Unlike the original Tetris, which can be played for extended periods, Reversed was designed for more bite-sized sessions, with some lasting up to ten minutes. Based on the levels and choices, Pajitnov stated that some levels could be "absolutely impossible" to win based on how the background blocks were set up and your choices in the game, but if players could make the right moves, a winnable game was possible.

Why was Tetris Reversed never released?

During the demo, Pajitnov spoke with Klanac about the prototype and stated that he felt they had a good game with Tetris Reversed. There were plans to get the game into total production and eventually into a shipped game, but things got pretty complicated following work on the prototype. Along with Klanac, Pajitnov also worked with game producer Martin de Ronde in trying to get the game off the ground. However, further work ran into stumbles, as Pajitnov put it.

"We did our job, and I finished the concept, the growth, the ideas, and everything there for Tetris Reversed," Pajitnov said in a Q&A session following the GDC panel. "It was in the preliminary phase, and we were ready with this prototype to start production. But in this case, production never started, so we ended up waiting for the next stage, which never happened because it's not our job to bring it to that. Martin de Ronde had too much on his table at the time, so he delayed this phase of production, probably because he had some trouble with The Tetris Company and getting permission to proceed with this version of the game. So eventually, he gave up and moved on, and that's why Tetris Reversed was never released."

Following the failure to get production going on Tetris Reversed, Pajitnov and Klanac moved on, and the original prototype was left inside the computer files of an old Windows 7 PC in Klanac's home for over a decade.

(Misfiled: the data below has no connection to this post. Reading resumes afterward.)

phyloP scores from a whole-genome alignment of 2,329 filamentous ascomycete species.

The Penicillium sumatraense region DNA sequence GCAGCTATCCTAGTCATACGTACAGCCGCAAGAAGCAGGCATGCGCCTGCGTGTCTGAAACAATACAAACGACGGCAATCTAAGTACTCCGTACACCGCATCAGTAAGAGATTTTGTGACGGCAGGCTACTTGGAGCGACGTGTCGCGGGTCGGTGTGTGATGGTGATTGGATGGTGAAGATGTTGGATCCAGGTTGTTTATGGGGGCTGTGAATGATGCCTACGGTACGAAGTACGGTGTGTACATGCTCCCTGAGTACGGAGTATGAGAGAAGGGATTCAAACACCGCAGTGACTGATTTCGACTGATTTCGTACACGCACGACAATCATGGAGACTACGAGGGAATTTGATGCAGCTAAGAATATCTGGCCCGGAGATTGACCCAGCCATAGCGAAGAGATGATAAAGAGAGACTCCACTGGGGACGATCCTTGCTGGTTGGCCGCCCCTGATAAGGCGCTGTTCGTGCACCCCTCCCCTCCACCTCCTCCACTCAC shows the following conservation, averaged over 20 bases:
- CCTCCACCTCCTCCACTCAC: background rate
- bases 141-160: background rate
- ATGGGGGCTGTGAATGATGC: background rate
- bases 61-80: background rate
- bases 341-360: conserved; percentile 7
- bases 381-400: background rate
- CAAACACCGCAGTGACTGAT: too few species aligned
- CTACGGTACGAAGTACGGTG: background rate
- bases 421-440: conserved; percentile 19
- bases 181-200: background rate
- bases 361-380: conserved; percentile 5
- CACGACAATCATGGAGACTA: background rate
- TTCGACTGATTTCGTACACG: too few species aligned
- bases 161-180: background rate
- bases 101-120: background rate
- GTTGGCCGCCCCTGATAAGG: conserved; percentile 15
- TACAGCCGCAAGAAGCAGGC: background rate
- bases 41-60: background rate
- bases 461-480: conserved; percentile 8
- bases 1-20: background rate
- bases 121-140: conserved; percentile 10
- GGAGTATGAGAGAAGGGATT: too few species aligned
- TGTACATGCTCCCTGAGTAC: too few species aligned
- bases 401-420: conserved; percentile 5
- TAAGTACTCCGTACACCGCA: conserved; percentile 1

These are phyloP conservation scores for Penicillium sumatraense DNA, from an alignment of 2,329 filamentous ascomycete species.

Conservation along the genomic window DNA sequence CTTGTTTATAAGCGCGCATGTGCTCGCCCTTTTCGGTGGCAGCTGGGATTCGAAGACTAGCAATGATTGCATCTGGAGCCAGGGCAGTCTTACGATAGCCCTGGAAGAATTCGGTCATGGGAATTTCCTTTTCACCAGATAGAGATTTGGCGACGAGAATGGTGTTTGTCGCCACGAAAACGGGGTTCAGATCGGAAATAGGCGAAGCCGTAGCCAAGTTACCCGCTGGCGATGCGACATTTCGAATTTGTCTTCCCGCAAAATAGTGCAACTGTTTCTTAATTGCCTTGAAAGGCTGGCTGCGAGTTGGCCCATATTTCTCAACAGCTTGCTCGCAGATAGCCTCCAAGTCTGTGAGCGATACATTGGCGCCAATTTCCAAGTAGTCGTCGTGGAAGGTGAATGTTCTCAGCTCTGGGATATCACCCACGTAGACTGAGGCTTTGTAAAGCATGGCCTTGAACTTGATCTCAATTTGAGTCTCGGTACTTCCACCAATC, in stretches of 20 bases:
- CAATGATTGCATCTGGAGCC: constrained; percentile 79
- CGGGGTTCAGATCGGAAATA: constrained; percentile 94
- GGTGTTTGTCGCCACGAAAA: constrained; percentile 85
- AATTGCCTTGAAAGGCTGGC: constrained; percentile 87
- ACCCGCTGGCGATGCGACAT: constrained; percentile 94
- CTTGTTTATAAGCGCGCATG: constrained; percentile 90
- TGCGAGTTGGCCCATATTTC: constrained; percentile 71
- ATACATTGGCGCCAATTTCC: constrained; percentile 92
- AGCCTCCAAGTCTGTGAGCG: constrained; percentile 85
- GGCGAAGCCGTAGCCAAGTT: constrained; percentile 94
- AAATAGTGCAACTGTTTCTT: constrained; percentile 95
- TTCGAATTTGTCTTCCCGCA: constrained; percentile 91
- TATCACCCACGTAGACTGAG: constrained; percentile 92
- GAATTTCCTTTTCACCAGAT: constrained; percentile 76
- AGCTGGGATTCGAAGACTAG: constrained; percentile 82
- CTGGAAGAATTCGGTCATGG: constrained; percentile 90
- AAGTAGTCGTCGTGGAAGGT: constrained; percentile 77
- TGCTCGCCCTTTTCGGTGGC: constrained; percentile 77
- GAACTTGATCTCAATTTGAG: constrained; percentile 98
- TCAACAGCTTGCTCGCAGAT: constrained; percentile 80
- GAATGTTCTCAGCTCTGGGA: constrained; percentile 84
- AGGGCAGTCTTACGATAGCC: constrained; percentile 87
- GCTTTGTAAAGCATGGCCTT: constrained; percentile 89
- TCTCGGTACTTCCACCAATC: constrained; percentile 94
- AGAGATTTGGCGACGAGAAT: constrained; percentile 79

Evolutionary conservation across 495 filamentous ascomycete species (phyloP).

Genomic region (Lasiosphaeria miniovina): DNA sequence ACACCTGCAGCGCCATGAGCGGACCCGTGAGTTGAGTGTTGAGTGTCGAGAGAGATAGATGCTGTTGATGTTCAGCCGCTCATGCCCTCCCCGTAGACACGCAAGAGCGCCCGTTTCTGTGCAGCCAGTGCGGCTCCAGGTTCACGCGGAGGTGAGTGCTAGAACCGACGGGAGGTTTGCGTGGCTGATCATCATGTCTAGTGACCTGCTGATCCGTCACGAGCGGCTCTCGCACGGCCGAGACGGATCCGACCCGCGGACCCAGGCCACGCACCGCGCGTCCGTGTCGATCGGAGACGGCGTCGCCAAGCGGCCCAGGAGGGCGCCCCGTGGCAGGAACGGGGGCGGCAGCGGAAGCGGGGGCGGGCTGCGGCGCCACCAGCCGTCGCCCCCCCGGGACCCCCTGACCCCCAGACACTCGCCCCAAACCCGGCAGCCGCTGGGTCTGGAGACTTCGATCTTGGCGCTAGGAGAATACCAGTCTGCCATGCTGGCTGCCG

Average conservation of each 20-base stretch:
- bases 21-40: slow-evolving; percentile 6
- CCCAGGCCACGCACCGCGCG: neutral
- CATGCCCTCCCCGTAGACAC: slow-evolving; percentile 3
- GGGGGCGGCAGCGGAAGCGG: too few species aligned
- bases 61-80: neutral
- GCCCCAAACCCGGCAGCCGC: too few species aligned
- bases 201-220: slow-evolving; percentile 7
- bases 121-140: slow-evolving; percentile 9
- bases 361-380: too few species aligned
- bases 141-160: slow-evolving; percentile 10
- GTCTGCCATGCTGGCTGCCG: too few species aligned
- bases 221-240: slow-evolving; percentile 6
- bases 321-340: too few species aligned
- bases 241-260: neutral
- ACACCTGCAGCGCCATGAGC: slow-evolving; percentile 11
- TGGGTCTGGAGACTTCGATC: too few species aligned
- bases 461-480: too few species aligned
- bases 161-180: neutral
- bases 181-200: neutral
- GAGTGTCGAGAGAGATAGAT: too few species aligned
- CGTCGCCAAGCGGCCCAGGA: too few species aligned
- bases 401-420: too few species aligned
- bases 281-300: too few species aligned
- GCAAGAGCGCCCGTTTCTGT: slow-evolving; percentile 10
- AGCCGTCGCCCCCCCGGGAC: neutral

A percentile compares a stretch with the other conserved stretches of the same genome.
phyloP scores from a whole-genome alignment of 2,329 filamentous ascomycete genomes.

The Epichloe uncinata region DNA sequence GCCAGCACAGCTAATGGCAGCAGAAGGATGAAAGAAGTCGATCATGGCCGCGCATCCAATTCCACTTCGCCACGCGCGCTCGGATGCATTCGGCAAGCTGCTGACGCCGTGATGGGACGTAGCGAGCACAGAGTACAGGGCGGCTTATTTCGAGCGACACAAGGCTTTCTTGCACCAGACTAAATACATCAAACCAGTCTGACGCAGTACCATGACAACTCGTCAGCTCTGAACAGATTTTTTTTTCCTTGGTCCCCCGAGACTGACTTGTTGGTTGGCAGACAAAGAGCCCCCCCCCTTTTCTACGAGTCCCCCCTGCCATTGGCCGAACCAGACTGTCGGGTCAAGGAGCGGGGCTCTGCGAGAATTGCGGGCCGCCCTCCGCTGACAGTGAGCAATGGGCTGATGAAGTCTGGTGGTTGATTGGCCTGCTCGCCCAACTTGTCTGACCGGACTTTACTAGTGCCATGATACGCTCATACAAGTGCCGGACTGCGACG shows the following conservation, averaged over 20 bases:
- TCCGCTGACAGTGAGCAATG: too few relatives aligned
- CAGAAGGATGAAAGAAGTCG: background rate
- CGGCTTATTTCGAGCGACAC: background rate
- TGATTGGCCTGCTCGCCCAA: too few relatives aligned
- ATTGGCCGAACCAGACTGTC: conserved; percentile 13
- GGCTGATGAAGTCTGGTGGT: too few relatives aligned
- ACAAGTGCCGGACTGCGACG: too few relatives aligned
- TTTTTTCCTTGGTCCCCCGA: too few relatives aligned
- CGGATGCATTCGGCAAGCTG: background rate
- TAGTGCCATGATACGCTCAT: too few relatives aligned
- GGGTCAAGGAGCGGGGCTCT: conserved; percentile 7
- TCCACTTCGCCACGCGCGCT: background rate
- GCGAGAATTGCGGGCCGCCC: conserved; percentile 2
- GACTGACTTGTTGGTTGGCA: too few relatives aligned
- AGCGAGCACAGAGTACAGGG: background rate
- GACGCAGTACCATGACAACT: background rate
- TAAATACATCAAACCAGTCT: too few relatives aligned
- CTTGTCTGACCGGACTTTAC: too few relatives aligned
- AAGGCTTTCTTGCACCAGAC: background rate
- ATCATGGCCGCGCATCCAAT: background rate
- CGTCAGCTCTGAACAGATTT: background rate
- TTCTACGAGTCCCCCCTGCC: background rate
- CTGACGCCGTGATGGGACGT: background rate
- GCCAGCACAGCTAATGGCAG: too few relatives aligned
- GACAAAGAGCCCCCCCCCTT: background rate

Is there a chance of Tetris Reversed being released?

In recent years, there's been a great deal of interest in canceled and proof of concepts for games that never were—and Tetris Reversed is a really intriguing look at an alternate version of the game from the original creator of the world's most well-known video game.

"I should admit, and it's very subjective, but the fun factor is higher in the original Tetris than in Tetris Reversed," he said. "That is because this version is a more cerebral game."

According to Pajitnov and Klanac, they stated that the planned game had potential and hoped to revisit it someday, provided they could find investors and publishers interested in it.

Game Developer and GDC are sibling organizations under Informa Tech.

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About the Author(s)

Alessandro Fillari

Contributor

Alessandro Fillari is a writer/editor who has covered the games, tech, and entertainment industries for more than 12 years. He is based in the San Francisco Bay Area.